Wednesday, March 18, 2015

Editing the Qualcomm

We use our QUALCOMM system to keep consistent records of our drivers in order to have as accurate as possible times for pick-up and deliveries. Unfortunately, we can make mistakes when clicking on the which line of service we were really on as drivers. What can you do if this has happened to you?

In order to edit your logs on your QUALCOMM you can go to the homepage of the QUALCOMM. Tap the white arrow to the right of the screen.  Choose the hours Of Service button, and from there you can choose the lesson you want to watch.  The lessons are interactive and you can watch them as many times as you wish. You do not need Wi-Fi in order to access these videos. 

If you have further questions, contact the log department!

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Wednesday, March 11, 2015

Women In Trucking: It's an honor

Hello!

In 2010, WIT and Navistar teamed up to develop an award as a way to honor female leaders in trucking, and to attract and advance women in the industry. It's an honor and a privilege to be named as one of the nominees for this award, and we're proud to say we have a few women at PTL we would like to recognize as being worthy. One of such women is Angela Wood, 164747.
 

Angela has been driving since 1984. She began her driving career at 17 years old while serving in the U.S. Army. Serving in the military for two years, she was stationed in Germany for 10 months. After her time in the military she held many other jobs before finding her way back to truck driving. She says that she has never been happier at any other job. Angela continued her career in trucking because of her love for travel and freedom. She feels like she gets to see the whole world when she is driving a truck.
 
To other women, truck driving can be intimidating. Angela however, thinks that any woman can drive a truck and that driving is not as difficult as most people think. Angela believes that some people think that truck driving is dangerous, but she knows that if you drive safe you will be safe. Angela would love to encourage more women to enter the trucking industry.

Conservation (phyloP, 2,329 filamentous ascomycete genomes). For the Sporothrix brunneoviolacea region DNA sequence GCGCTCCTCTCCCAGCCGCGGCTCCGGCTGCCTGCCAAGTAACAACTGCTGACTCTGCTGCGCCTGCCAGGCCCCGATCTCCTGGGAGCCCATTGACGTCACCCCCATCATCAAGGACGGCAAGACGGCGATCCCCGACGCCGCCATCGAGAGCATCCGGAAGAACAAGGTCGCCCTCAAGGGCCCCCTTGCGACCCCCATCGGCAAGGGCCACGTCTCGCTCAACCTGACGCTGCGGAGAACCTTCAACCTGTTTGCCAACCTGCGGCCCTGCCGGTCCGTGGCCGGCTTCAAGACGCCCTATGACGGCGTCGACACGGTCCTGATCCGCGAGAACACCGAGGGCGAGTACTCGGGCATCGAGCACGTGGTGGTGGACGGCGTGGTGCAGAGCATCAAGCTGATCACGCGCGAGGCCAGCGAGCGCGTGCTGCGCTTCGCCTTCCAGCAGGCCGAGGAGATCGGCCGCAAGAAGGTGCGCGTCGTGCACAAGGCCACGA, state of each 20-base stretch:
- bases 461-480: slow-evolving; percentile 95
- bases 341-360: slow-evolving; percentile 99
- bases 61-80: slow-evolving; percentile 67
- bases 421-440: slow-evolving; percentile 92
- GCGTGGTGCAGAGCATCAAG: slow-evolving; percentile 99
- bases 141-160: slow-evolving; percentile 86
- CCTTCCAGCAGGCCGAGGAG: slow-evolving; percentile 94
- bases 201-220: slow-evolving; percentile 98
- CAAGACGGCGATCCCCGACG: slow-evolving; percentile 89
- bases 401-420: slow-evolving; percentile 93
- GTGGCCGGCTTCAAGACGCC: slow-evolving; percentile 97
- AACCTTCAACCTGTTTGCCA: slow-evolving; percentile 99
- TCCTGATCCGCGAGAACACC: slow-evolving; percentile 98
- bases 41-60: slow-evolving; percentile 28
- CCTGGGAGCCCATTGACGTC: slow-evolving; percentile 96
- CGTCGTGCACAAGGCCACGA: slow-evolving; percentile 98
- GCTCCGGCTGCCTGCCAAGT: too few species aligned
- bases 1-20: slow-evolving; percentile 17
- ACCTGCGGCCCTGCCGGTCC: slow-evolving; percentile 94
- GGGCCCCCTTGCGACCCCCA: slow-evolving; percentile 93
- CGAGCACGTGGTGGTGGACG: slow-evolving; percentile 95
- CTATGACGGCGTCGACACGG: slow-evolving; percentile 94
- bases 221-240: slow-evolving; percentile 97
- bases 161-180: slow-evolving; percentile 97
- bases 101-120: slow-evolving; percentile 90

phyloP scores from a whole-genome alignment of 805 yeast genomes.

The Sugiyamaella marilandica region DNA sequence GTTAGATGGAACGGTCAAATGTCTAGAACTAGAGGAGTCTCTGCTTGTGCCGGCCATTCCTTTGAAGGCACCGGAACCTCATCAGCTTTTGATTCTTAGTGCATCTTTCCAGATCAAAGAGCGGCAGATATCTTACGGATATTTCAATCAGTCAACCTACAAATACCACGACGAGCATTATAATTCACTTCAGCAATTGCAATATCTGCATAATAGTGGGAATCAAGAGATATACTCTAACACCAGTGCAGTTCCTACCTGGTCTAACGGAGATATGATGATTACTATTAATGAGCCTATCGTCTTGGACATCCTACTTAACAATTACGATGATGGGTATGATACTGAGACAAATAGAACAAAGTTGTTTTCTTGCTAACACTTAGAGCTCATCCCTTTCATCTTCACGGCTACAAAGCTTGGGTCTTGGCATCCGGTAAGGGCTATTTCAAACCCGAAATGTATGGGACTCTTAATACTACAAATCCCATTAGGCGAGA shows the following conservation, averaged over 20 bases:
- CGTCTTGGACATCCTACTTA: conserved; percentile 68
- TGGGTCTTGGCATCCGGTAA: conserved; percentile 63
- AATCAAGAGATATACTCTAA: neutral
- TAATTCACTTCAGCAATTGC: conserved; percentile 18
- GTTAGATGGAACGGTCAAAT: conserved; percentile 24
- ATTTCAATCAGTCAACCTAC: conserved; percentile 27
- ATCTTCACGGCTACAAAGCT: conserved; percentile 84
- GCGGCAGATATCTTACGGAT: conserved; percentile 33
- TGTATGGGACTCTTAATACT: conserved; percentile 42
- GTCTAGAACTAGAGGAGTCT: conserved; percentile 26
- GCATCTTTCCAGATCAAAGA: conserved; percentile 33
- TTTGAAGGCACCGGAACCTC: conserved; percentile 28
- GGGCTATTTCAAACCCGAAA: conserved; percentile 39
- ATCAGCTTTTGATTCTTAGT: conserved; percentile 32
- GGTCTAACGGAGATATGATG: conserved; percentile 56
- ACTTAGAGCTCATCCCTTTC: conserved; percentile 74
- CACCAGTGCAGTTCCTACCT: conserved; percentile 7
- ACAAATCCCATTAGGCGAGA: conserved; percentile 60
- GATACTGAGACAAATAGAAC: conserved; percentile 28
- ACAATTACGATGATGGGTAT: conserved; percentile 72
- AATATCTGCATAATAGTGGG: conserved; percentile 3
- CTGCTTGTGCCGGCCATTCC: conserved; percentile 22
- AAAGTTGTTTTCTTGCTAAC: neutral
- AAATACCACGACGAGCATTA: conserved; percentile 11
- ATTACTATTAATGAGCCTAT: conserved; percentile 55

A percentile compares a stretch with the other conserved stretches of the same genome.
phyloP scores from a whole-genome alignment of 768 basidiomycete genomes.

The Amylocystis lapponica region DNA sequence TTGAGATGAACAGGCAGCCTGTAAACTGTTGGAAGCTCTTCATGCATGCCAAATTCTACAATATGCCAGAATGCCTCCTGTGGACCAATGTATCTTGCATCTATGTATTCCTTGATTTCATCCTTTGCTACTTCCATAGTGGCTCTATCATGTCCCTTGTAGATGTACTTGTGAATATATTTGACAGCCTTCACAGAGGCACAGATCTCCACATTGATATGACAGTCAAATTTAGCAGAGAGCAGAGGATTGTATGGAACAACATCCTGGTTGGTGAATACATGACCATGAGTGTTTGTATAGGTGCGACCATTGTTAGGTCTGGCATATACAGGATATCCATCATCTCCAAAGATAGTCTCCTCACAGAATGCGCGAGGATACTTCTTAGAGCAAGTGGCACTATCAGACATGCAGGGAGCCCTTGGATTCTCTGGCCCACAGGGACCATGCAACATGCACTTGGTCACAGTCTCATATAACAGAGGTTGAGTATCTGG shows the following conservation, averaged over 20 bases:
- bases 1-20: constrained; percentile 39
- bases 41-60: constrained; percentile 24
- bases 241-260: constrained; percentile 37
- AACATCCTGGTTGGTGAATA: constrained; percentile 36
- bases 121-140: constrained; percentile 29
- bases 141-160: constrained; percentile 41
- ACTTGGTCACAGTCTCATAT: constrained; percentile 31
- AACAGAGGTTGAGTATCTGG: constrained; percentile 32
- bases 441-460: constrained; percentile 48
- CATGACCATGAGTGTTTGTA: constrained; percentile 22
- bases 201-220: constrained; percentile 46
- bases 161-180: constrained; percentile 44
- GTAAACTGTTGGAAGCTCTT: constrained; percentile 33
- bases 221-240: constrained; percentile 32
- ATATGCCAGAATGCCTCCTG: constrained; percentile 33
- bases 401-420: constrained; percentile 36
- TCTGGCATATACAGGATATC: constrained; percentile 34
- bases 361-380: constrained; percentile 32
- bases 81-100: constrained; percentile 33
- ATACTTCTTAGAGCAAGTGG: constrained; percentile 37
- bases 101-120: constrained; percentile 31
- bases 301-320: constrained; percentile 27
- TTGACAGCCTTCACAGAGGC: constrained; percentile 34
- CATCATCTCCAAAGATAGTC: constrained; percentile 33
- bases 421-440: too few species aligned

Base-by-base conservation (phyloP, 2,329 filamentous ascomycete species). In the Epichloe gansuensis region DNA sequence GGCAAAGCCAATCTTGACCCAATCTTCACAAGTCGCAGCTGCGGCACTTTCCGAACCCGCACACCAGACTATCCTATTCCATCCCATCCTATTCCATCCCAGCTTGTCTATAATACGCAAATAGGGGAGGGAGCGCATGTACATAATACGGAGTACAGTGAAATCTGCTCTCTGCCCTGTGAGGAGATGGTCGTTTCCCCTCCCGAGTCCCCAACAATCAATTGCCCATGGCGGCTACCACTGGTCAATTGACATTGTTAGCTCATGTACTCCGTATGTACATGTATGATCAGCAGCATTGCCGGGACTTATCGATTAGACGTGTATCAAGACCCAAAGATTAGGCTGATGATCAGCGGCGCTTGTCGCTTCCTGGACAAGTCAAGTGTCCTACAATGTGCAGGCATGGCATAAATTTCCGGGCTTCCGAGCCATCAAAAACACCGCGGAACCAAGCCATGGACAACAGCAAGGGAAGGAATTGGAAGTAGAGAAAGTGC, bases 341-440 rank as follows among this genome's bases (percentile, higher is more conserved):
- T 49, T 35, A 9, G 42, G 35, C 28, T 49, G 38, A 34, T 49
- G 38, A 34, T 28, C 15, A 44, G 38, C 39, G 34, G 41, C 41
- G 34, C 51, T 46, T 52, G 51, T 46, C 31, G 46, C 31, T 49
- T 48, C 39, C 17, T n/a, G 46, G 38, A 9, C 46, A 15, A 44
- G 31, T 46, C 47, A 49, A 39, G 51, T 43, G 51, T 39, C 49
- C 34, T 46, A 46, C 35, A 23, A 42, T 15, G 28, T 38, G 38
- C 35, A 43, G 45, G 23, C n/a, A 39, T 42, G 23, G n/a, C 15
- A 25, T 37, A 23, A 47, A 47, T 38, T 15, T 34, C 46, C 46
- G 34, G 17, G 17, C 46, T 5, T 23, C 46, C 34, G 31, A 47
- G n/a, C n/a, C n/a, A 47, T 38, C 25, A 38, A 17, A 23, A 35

Angela grew up in a small town in Montana called Bull Run and loved growing up in the most beautiful part of the country. Meigs, Georgia is where she now calls home and enjoys the warmer weather. Although Angela loves her independence, she loves her driving partner, Schatzie. Schatzie is her beloved Chihuahua that keeps her company while she is over the road.
 
Angela loves driving for Paschall Truck Lines and says that PTL is the only company she will ever drive for. She has been driving for PTL since November 2011 and she has loved every day of her career. When asked about Angela, Fleet Manager Stacey Odom–Yarbrough comments that Angela has been one of the best drivers she has had in 12 years. Angela is dedicated to her job; she is very professional and has done a fantastic job as a female driver in what most people call a male industry. Since she has been at PTL she has been awarded four 100,000 mile safe driving awards. She has also won a fuel bonus for two quarters in 2012, three quarters in 2013, and averaged 6.63 miles per gallon in 2014. She enjoys doing her job and she enjoys driving for her company.
 
 
 
 
 
 
Not only does the trucking industry have a very male dominated culture, we haven’t always reached out to women to invite them to join us. Women In Trucking addresses obstacles to encourage women to enter careers in the trucking industry and works towards changing the image of truck driving. We would like to encourage all Paschall Truck Lines employees, drivers and office staff, to become a member of Women In Trucking!